Semicon West 2007: All Eyes on Future Growth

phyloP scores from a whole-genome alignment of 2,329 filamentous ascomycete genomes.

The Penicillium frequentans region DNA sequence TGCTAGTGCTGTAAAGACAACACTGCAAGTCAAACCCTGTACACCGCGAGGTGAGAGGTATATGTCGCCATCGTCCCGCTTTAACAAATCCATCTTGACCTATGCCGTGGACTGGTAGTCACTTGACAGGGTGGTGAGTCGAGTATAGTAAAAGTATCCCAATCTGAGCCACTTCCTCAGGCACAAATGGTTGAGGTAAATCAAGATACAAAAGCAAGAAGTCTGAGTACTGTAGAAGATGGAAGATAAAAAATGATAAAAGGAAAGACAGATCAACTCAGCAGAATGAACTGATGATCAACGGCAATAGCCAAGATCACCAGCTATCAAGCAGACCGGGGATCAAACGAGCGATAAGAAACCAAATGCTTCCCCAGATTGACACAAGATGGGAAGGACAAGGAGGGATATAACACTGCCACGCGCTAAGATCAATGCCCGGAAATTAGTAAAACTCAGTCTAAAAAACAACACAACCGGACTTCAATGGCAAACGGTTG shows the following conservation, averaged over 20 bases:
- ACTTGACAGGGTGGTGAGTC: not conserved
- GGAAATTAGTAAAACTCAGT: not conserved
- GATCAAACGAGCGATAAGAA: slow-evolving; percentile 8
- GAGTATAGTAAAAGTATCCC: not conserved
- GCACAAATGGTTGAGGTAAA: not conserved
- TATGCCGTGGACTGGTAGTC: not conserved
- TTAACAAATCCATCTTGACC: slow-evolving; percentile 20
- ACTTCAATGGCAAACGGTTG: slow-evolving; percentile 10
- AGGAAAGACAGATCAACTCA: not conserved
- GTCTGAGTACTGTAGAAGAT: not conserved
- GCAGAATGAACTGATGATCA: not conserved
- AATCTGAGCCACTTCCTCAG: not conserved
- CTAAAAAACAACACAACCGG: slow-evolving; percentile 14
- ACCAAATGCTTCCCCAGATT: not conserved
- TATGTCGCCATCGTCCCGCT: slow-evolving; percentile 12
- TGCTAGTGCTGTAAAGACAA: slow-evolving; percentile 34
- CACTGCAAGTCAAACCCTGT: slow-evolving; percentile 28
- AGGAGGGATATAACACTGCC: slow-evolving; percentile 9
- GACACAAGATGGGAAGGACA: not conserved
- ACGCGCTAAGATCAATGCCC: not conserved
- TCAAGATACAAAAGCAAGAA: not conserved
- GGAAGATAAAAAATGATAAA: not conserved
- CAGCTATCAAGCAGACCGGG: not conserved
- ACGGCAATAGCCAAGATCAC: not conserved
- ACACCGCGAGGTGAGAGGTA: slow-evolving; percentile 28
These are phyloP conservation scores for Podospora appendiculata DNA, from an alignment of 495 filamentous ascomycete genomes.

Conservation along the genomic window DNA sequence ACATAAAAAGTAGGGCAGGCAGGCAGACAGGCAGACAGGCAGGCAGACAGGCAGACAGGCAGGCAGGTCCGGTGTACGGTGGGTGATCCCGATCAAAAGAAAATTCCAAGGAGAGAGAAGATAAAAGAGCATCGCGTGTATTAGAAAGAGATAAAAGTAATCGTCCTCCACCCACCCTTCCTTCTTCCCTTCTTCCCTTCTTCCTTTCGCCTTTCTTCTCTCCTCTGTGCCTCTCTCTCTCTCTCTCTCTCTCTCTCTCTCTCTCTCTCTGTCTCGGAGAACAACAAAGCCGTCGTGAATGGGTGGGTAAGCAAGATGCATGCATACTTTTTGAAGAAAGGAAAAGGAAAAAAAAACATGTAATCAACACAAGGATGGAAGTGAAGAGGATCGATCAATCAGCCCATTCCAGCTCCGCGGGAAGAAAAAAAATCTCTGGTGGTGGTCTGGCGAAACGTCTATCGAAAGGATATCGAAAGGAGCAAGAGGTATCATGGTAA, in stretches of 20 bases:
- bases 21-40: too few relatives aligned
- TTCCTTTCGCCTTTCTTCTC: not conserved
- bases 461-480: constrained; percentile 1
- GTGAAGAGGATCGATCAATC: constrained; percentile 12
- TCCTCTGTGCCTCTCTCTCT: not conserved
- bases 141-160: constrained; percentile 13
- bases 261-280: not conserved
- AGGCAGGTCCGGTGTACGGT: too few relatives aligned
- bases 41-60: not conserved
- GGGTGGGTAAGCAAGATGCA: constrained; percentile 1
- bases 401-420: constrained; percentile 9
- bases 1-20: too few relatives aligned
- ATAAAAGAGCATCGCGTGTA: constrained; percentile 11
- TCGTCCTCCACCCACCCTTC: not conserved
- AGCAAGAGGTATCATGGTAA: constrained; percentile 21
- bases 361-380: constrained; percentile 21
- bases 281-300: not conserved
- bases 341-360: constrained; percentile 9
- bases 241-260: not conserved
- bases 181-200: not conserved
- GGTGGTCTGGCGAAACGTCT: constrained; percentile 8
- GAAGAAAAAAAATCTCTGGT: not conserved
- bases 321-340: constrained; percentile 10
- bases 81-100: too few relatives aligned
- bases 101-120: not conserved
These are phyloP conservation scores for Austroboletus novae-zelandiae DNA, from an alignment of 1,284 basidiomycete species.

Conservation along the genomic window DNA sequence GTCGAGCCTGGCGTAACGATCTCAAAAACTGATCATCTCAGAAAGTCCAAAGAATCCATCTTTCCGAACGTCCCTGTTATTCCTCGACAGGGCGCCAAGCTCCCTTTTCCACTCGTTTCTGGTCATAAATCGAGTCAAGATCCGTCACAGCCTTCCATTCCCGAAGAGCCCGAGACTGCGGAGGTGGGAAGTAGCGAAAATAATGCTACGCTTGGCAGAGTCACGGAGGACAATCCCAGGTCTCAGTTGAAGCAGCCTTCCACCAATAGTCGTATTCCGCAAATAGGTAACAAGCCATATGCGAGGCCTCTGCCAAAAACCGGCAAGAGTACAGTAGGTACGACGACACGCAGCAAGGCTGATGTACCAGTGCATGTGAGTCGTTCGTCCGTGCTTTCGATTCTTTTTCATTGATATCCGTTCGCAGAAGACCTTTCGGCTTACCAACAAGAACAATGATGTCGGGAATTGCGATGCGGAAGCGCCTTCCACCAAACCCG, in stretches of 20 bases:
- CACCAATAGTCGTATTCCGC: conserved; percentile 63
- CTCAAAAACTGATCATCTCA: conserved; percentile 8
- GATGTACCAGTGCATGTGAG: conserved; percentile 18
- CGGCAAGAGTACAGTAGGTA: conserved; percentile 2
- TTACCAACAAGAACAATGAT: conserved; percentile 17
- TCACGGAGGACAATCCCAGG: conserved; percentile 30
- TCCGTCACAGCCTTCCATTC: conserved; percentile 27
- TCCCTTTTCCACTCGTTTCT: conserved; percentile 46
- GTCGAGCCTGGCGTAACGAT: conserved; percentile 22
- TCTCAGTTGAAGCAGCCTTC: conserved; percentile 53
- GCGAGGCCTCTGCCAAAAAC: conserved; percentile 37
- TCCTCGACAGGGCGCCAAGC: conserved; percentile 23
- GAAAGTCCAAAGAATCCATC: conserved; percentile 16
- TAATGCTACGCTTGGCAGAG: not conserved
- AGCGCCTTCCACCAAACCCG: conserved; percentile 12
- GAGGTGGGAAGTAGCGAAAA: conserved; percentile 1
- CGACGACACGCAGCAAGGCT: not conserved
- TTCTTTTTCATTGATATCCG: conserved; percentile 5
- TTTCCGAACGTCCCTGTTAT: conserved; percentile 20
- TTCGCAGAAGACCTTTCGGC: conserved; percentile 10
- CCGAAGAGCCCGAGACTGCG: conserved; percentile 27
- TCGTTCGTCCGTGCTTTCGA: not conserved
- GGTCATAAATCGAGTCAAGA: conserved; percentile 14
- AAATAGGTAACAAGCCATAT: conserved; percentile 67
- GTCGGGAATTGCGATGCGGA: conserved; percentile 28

San Francisco’s Moscone Convention Center again hosted the 2007 Semicon West exposition, which ran July 16–20. Last year, IBO noted a certain levity among the booths and exhibits (see IBO 7/15/06), as spirits were doubtless buoyed by the surge of business in 2006. Indeed, sales of semiconductor equipment in 2006 surpassed even the generous growth forecast made at the last Semicon West by the Semiconductor Equipment and Materials Institute (SEMI), which organizes the exposition. SEMI had predicted total sales of equipment of $38.81 billion for 2006, but the actual figure announced this week was $40.47 billion, a healthy 23% increase over 2005’s figure (and more than double the figure for 2002). The mood at the show this year was perhaps not as ebullient, but possibly more relaxed. Managers and executives could even take a little time out on the floor to receive a golf lesson (courtesy of SEMI) from Ben Alexander, the Northern California PGA Teacher of the Year. For 2007, SEMI’s midyear forecast calls for only about 1% growth to $40.91 billion in total semiconductor equipment sales. Further into the future, SEMI estimates mid single-digit growth from 2008 to 2010, by which time the market should be greater than $48.5 billion, finally exceeding the record for semiconductor equipment sales set in 2000. SEMI segments equipment into four categories: wafer processing, assembly and packaging, test and other. Most analytical equipment is involved in the wafer processing area, which is the only segment expected to grow in 2007. Furthermore, growth in this segment is estimated to be accelerating, rising from 3.5% in 2007 to 6.8% in 2010. In total, 2007 sales of wafer processing equipment are expected to reach $29.75 billion, though only a small portion of this is related to analytical instrumentation. Nevertheless, if this sustained positive growth is accurate, sales of analytical instrumentation to the semiconductor industry should definitely benefit. In contrast, test equipment segment sales are forecast to fall nearly 8% in 2007, though growth is predicted in later years. With respect to geography, sales to North America, Europe and the Rest-of-World are expected to fall in 2007, but this will be more than offset by continued growth in Asia, particularly Taiwan and China. By 2010, Taiwan is expected to surpass Japan as the largest regional source of demand for semiconductor equipment, accounting for more than $10 billion in total sales. As in years past, many vendors of analytical instrumentation for laboratory, process and inspection applications were present at Semicon West alongside manufacturers of other kinds of semiconductor tools and materials. Given that the show was distributed across several halls, some of the larger vendors had multiple booths, taking advantage of the slightly different product focus in each hall to make a more selective presentation of their products. Because semiconductor features are small and decreasing in size, various forms of microscopy are of great importance in semiconductor applications. Although optical microscopes contribute to these applications, currently most of the technological development is in other kinds of microscopy. Karma Technology, a niche supplier of scanning probe microscopes (SPM), received a Technology Innovation Showcase award from Semicon West for its emerging SPM technology, involving easily interchangeable SPM heads for improving the efficiency and uptime of automated semiconductor SPM tools. Karma has also recently partnered with Hyphenated Systems to produce a combined confocal/SPM imaging system. In June, FEI announced the introduction of the newest incarnation of its Expida product line, the Expida 1255S. The system is an advanced automated scanning/transmission electron microscope (STEM) system that uses a second ion beam to mill samples for analysis by the STEM. The system can provide high-resolution images of the sample while the milling is in process, improving sample preparation. The system is intended to address semiconductor processes at the 45-nanometer technology node and smaller, and will carry a price tag of $2 million to $3 million. Yet another inspection tool with a different basic technology is the ECO 3500 from Thermo Fisher Scientific. An update of the ECO 3000, this instrument is an automated FT-IR metrology tool for 300 mm wafers. One of the advances is that it is rated ISO class 1 for cleanroom particle contamination, making it the first tool of its kind to reach that classification. Beta systems are currently in use, and the first commercial systems will soon be placed, with a price tag of about $550,000–$660,000. Microscopy was by no means the only kind of technology on display. Tiger Optics launched the compact HALO+ cavity ringdown spectrometer. The HALO+ builds on the success of the HALO, decreasing the HALO’s detection limit for water from 2 ppb to 400 ppt. Another compact and innovative system for water measurement was the Hygrotrace from GE Sensing. The system uses an improved aluminum oxide sensor, itself a product of semiconductor manufacturing techniques, to provide measurements of water in ultrapure gases at levels under 100 ppb with reasonable accuracy. The system has a two-minute cycle time for its measurements, and each analyzer is priced at about $12,000.

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